@CrossOrigin(origins = "http://localhost:4200")
    public AgePrediction predictAge(@RequestParam(required = false) String name) {
        if (StringUtils.isEmpty(name)) {
            return AgePrediction.empty();

        HttpHeaders headers = new HttpHeaders();
        headers.set(HttpHeaders.ACCEPT, MediaType.APPLICATION_JSON_VALUE);
        HttpEntity<?> entity = new HttpEntity<>(headers);

                HttpMethod.GET, entity, AgePrediction.class).getBody();

    private String buildAgePredictionForNameURL(String name) {
        return UriComponentsBuilder
                .queryParam("name", name)

Building the frontend

The age prediction model will be defined as an interface with a name and an age:


export interface AgePredictionModel {
  name: string;
  age: number;

The web page will consist of a text <input> where users will type the name to be used for the age prediction, and two <h3> elements where the name and predicted age will be displayed.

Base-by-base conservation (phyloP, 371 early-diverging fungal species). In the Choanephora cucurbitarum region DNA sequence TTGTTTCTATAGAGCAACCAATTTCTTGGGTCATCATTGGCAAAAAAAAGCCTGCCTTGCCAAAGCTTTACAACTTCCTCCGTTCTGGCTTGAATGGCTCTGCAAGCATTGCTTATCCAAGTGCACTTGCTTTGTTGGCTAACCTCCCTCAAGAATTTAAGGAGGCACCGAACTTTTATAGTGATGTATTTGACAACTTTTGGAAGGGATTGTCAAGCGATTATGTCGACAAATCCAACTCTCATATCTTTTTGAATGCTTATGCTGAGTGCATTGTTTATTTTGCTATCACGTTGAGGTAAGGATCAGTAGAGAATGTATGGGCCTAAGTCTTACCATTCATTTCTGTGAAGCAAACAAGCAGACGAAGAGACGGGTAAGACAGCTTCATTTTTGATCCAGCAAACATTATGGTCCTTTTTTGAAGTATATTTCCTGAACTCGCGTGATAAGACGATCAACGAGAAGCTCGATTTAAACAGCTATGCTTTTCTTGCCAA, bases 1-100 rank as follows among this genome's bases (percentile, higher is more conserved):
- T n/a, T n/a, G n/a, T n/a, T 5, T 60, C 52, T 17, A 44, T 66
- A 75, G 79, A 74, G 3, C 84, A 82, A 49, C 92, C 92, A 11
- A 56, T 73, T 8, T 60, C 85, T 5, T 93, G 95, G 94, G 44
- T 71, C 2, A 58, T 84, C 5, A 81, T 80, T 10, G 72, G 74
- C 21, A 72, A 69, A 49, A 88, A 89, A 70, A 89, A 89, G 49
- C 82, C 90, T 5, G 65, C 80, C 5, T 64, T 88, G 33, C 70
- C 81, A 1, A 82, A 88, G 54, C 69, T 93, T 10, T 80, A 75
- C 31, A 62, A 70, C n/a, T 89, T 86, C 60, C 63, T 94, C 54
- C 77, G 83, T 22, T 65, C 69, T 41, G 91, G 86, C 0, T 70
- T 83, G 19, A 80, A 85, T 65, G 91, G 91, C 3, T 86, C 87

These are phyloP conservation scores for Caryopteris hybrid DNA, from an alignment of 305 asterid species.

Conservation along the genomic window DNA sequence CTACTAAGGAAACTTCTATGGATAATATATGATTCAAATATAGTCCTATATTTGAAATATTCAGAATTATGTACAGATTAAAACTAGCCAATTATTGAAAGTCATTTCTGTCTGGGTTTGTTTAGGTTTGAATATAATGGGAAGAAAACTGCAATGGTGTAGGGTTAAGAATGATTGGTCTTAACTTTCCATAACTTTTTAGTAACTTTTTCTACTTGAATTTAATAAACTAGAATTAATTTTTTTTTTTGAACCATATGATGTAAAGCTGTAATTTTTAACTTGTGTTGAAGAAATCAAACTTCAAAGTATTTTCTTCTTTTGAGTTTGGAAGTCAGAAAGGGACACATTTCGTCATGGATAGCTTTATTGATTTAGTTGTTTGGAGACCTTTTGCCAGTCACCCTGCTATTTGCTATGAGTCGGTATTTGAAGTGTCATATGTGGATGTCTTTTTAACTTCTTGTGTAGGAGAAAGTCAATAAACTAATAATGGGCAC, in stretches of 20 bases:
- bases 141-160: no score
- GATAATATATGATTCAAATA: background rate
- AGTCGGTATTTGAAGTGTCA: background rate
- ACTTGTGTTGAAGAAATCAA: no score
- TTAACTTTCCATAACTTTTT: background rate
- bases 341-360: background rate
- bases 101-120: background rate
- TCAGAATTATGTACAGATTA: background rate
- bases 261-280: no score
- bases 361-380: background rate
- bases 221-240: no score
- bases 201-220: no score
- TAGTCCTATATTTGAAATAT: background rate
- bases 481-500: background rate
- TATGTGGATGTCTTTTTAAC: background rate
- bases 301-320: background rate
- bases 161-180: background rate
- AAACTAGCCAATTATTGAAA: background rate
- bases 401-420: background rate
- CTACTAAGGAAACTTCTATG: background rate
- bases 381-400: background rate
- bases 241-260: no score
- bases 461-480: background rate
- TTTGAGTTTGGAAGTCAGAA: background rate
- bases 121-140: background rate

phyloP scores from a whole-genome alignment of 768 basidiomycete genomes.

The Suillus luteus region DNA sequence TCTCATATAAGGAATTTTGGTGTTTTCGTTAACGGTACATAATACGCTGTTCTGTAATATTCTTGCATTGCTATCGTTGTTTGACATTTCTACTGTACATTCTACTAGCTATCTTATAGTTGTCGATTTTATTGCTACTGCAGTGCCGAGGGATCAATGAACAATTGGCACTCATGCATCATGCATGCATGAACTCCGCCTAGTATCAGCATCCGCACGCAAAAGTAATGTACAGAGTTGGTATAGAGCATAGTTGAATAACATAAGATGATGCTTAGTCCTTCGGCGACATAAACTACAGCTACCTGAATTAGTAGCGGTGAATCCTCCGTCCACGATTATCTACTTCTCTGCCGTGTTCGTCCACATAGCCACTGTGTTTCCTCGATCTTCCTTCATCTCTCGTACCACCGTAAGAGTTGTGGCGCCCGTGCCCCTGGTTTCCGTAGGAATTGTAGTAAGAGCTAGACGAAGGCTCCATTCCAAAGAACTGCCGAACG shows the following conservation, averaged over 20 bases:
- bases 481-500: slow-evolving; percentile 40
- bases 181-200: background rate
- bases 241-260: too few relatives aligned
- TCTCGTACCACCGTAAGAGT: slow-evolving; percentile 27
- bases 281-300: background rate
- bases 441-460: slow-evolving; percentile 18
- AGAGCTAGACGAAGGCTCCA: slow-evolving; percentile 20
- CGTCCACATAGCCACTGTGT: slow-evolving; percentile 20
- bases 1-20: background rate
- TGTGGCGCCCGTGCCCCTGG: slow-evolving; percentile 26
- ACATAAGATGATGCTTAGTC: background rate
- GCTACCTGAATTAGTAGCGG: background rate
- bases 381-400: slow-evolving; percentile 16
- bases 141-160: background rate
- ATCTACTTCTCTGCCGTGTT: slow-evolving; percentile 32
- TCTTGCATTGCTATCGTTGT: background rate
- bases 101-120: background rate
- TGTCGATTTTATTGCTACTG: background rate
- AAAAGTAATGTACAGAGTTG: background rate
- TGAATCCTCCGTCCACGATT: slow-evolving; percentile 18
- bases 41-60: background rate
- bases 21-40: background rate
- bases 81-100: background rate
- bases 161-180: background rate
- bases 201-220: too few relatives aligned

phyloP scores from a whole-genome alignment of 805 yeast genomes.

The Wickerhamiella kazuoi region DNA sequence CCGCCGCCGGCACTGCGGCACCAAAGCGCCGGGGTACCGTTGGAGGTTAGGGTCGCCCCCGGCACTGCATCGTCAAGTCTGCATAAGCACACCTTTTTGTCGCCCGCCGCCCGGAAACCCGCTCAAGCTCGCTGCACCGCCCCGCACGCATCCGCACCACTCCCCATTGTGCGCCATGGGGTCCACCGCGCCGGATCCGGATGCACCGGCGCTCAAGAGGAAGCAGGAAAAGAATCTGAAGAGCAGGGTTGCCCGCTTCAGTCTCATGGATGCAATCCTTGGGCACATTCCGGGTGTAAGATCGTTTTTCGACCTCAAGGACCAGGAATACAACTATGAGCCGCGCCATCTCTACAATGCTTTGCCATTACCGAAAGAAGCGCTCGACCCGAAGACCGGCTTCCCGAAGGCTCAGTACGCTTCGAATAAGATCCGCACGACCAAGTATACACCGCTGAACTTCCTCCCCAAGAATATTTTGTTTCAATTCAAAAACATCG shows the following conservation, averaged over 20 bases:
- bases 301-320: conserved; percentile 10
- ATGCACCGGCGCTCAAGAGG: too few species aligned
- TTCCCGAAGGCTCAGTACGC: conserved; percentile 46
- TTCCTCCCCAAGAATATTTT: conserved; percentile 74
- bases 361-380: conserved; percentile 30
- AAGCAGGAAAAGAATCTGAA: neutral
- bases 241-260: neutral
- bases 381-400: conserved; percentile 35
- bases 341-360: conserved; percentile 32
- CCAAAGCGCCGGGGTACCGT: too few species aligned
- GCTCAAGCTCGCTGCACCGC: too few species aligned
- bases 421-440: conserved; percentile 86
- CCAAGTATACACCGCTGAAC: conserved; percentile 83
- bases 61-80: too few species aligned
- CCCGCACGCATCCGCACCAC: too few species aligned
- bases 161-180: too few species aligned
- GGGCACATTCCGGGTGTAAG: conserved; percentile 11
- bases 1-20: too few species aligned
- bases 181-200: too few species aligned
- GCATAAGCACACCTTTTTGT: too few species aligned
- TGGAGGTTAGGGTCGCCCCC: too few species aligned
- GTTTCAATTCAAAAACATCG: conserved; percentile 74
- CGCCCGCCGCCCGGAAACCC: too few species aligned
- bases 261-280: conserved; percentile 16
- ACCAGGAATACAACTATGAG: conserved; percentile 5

When users type into the <input>, the text will be passed to the typescript class via onNameChanged($event) function.

Displaying name and predicted age is handled by subscribing to agePrediction$ observable.


  <label>Enter name to get age prediction: </label>
  <input id="nameInput"

    Name: <span id="personName">{{(agePrediction$ | async).name}}</span>

    Age: <span id="personAge">{{(agePrediction$ | async).age}}</span>

As for the Angular component, it will be called when changes occur on the <input> via function onNameChanged($event). The event is transformed into an observable named agePrediction$, that is piped to fire an HTTP GET to the backend with the most recent name. This is achieved by making use of the Subject nameSubject, and RxJs operators debounceTime, distinctUntilChanged, switchMap, shareReplay.